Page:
Workers discovered new pools of radioactive water leaking from Japan’s crippled nuclear complex, officials said Monday, as emergency crews struggled to pump out hundreds of tons of contaminated water and bring the plant back under control.
Officials believe the contaminated water has sent radioactivity levels soaring at the coastal complex and caused more radiation to seep into soil and seawater. Crews also found traces of plutonium in the soil outside of the complex on Monday, but officials insisted there was no threat to public health.
Plutonium — a key ingredient in nuclear weapons — is present in the fuel at the complex, which has been leaking radiation for more than two weeks, so experts had expected some to be found once crews began searching for evidence of it this week.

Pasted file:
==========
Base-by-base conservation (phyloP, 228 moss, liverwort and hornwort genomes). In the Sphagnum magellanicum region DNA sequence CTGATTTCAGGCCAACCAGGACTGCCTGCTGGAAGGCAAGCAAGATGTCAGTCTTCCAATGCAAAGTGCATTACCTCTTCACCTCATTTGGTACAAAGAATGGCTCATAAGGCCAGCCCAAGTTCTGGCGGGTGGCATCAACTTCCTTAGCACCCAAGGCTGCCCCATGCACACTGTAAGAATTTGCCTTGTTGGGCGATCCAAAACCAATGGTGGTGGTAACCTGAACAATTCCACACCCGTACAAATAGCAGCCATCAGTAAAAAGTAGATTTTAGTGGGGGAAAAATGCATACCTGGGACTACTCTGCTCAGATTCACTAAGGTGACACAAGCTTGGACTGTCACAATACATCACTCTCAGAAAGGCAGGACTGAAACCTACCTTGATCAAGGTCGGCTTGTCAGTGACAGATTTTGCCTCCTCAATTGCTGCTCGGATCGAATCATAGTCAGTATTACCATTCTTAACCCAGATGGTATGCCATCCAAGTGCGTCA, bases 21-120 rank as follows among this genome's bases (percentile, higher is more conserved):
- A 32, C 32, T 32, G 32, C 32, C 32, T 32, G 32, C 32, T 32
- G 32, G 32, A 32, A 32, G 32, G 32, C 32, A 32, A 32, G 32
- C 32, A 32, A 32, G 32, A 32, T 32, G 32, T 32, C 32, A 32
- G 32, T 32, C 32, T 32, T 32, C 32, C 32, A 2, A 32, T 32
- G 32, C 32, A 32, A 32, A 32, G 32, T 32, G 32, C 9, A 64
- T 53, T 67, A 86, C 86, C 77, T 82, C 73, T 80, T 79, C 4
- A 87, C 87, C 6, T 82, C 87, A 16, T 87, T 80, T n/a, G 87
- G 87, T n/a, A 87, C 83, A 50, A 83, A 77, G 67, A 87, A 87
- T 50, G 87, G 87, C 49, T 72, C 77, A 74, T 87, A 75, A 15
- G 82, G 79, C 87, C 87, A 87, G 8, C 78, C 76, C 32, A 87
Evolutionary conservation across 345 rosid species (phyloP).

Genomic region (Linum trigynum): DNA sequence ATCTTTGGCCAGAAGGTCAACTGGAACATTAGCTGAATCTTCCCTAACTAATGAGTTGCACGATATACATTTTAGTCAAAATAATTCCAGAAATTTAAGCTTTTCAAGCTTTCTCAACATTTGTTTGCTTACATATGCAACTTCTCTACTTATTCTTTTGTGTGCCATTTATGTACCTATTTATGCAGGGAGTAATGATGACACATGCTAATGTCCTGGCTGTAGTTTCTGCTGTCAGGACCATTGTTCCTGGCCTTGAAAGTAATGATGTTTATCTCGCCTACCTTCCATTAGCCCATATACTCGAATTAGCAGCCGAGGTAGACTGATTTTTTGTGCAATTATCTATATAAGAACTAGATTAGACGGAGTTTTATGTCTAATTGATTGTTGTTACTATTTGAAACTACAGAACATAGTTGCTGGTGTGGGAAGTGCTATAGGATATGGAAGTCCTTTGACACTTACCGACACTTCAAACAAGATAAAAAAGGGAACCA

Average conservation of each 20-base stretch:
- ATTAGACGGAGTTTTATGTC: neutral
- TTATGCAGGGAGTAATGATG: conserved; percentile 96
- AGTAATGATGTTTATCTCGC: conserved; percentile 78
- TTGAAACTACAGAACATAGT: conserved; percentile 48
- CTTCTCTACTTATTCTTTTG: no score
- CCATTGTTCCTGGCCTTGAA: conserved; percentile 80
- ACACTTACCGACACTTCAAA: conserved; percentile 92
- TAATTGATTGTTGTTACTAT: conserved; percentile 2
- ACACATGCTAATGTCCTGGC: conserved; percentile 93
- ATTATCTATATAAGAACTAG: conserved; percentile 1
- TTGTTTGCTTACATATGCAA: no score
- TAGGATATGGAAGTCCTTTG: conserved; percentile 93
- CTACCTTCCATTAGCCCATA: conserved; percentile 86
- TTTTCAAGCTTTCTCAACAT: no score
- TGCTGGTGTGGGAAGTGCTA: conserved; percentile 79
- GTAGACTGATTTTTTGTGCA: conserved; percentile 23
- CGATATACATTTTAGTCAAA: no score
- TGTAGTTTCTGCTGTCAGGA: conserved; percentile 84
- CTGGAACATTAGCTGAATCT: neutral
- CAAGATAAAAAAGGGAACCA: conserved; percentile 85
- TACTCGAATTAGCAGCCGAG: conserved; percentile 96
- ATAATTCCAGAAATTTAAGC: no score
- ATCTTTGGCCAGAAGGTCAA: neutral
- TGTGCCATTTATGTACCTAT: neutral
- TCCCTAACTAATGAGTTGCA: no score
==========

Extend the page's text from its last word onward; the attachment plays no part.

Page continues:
The Fukushima Dai-ichi power plant, 140 miles northeast of Tokyo, was crippled March 11 when a tsunami spawned by a powerful earthquake slammed into Japan’s northeastern coast. The huge wave engulfed much of the complex and destroyed the crucial power systems needed to cool the complex’s nuclear fuel rods. Since then, three of the complex’s six units are believed to have partially melted down, and emergency crews have struggled with everything from malfunctioning pumps to dangerous spikes in radiation that have forced temporary evacuations.
Confusion at the plant has intensified fears that the nuclear crisis will last weeks, months or years amid alarms over radiation making its way into produce, raw milk and even tap water as far away as Tokyo.